For example, halogen lights in vehicles were once widespread but have recently been replaced with new lighting technology such as adaptive lighting systems, laser light, or matrix LED. They increase driving safety enormously by adapting to external conditions. Reliable and long-lasting lighting at night or in inclement weather conditions is necessary for safe driving. Pressure compensation elements protect the vehicle lighting from dirt and weather influences. They ensure safe pressure compensation, reduce condensation, and support the durability, quality and luminosity of headlamps.
For optimal illumination, light surfaces and electronics housings are becoming larger, heightening the need for unique pressure compensation elements. Ventilation curves (airflow test) determine how large the ventilation volume must be for this modernized lighting technology to function optimally. Component ventilation can be ensured by a membrane with a higher air passage volume, or by several pressure compensation elements with a lower air passage volume.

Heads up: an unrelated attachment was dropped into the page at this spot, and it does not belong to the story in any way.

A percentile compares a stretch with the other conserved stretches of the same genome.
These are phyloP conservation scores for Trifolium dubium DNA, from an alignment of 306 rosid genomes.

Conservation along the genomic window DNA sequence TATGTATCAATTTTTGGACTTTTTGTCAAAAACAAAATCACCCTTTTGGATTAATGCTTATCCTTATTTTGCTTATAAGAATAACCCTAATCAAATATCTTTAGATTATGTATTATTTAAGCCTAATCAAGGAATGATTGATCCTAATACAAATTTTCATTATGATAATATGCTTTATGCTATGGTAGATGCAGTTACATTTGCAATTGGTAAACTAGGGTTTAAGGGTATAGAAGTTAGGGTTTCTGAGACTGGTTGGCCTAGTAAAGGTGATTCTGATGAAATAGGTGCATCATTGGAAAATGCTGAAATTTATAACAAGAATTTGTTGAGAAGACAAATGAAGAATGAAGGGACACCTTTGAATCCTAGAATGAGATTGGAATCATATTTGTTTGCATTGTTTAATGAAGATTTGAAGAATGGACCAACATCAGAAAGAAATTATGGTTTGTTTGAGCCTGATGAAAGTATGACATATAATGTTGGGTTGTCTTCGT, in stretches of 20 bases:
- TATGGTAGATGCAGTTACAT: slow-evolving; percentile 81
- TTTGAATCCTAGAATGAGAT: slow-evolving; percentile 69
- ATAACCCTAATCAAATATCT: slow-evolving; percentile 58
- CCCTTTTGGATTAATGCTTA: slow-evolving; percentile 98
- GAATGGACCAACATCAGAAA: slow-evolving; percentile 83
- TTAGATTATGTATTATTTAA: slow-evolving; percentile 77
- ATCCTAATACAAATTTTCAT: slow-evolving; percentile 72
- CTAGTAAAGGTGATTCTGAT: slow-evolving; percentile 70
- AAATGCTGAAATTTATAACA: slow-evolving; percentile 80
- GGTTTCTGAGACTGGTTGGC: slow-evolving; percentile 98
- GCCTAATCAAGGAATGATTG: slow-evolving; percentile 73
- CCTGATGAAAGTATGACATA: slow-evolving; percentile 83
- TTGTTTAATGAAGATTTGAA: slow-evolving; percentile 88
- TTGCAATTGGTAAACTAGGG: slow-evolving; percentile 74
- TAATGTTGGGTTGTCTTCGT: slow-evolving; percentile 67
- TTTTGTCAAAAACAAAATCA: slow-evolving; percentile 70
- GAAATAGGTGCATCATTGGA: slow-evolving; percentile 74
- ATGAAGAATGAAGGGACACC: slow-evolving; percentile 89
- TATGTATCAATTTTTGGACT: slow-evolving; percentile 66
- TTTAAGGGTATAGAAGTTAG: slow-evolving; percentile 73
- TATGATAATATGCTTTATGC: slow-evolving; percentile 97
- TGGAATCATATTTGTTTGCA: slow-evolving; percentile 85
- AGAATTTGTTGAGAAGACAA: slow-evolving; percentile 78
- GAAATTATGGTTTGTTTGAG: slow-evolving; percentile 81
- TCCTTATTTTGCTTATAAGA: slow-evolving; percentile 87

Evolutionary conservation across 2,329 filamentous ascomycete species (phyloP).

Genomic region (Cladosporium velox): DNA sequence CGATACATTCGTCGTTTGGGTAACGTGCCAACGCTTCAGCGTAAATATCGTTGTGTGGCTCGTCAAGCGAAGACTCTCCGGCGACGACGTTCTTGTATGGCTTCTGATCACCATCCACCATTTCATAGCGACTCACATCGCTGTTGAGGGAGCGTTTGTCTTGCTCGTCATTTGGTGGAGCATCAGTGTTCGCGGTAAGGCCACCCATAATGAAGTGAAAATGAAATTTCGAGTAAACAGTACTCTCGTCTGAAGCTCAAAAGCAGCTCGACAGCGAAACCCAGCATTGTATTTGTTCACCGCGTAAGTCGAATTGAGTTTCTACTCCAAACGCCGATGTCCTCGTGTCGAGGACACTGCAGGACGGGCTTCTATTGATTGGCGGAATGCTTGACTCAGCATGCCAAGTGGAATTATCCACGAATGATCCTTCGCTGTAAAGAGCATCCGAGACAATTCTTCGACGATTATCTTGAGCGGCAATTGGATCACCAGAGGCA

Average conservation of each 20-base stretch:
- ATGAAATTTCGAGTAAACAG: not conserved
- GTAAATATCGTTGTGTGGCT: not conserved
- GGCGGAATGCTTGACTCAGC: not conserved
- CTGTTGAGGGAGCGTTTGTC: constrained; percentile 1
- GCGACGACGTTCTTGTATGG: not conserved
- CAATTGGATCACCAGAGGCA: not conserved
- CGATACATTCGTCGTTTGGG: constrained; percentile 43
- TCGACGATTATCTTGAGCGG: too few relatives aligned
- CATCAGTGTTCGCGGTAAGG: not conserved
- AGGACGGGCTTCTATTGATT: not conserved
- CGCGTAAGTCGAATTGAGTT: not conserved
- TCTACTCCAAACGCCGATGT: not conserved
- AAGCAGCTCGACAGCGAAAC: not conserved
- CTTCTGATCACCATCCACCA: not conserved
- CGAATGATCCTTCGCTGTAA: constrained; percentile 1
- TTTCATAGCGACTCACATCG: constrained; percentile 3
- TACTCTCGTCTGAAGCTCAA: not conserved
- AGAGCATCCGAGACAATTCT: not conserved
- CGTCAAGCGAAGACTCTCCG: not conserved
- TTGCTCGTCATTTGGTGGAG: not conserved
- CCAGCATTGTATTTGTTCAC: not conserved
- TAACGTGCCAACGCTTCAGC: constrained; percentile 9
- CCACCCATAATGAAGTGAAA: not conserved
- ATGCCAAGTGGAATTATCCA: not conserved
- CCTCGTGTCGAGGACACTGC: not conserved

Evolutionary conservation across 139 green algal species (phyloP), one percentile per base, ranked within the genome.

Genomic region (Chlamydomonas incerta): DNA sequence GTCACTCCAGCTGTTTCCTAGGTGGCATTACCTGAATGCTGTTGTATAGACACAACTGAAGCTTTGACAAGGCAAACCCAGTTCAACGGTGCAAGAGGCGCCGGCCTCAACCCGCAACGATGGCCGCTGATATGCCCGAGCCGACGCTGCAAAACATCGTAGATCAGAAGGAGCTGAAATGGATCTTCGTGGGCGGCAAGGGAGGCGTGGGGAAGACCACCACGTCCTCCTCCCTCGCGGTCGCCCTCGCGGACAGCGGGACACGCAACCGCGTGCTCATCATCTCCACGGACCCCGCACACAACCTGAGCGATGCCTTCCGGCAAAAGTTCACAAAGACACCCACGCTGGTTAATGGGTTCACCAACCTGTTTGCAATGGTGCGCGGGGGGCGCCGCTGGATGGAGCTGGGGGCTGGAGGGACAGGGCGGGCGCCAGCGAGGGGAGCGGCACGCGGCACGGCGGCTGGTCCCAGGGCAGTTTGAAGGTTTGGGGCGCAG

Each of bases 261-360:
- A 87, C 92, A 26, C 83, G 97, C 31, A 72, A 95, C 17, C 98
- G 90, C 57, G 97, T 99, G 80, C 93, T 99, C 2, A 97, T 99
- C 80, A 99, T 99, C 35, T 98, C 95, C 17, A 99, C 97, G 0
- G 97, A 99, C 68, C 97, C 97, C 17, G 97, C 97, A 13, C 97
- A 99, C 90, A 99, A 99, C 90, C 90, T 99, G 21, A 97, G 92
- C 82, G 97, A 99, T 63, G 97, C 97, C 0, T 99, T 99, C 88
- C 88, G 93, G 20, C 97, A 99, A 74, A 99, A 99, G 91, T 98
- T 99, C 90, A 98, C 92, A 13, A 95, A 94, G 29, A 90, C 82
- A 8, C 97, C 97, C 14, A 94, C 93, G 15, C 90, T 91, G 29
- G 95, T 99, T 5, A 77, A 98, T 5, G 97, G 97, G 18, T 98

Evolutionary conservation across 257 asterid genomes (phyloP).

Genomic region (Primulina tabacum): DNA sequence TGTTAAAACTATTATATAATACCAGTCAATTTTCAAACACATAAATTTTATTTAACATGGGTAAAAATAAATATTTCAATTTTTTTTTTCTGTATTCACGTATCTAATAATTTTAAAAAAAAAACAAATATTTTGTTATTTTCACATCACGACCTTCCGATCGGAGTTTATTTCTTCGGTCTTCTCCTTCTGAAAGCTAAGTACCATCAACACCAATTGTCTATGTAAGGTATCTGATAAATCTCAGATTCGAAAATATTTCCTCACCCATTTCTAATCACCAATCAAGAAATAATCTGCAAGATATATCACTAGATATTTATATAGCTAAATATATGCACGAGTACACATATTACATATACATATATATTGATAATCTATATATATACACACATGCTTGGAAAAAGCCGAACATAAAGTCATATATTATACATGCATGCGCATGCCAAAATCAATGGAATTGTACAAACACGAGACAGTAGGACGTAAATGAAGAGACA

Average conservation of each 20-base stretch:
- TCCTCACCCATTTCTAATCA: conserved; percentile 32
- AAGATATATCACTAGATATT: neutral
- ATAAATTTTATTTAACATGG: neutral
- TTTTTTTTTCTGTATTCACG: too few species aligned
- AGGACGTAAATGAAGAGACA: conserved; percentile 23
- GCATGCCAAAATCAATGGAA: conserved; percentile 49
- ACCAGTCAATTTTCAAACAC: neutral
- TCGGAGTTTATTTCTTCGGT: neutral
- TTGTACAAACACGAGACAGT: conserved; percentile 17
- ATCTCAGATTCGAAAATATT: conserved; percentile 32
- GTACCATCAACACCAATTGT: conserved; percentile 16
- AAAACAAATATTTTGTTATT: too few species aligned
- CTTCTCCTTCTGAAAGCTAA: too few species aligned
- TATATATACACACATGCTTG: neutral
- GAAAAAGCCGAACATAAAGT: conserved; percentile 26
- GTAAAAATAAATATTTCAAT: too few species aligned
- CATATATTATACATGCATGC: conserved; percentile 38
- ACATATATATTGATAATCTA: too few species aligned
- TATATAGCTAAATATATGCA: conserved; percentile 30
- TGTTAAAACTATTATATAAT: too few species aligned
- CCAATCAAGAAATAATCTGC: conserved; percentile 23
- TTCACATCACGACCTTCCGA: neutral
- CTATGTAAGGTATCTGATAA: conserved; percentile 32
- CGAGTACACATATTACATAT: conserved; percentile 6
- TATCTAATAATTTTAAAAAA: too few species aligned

Safety for assistance systems
Autonomous driving vehicles must react to external influences while communicating with their environment. An important prerequisite for this is the “tactile senses” of the assistance systems — the sensors. Indispensable for autonomous driving, they must work under extreme conditions.
A wide variety of technologies are available to help the car “see” the world around it. Modern driver assistance systems are able to detect critical situations quickly, warn the driver and, if necessary, actively intervene.
Here, too, pressure compensation elements ensure that assistance systems function reliably. So-called pressure transmitters are used in highly sensitive measurement and control technology. In them, pressure is converted in such a way that it can be measured mechanically or electrically. These components are often exposed to environmental influences that place exceptionally high demands on them. The electronics installed must therefore be reliably protected against rain, splash water, oil, or salt with optimal pressure compensation. This is where the pressure compensation element provides very valuable services in the smallest of spaces.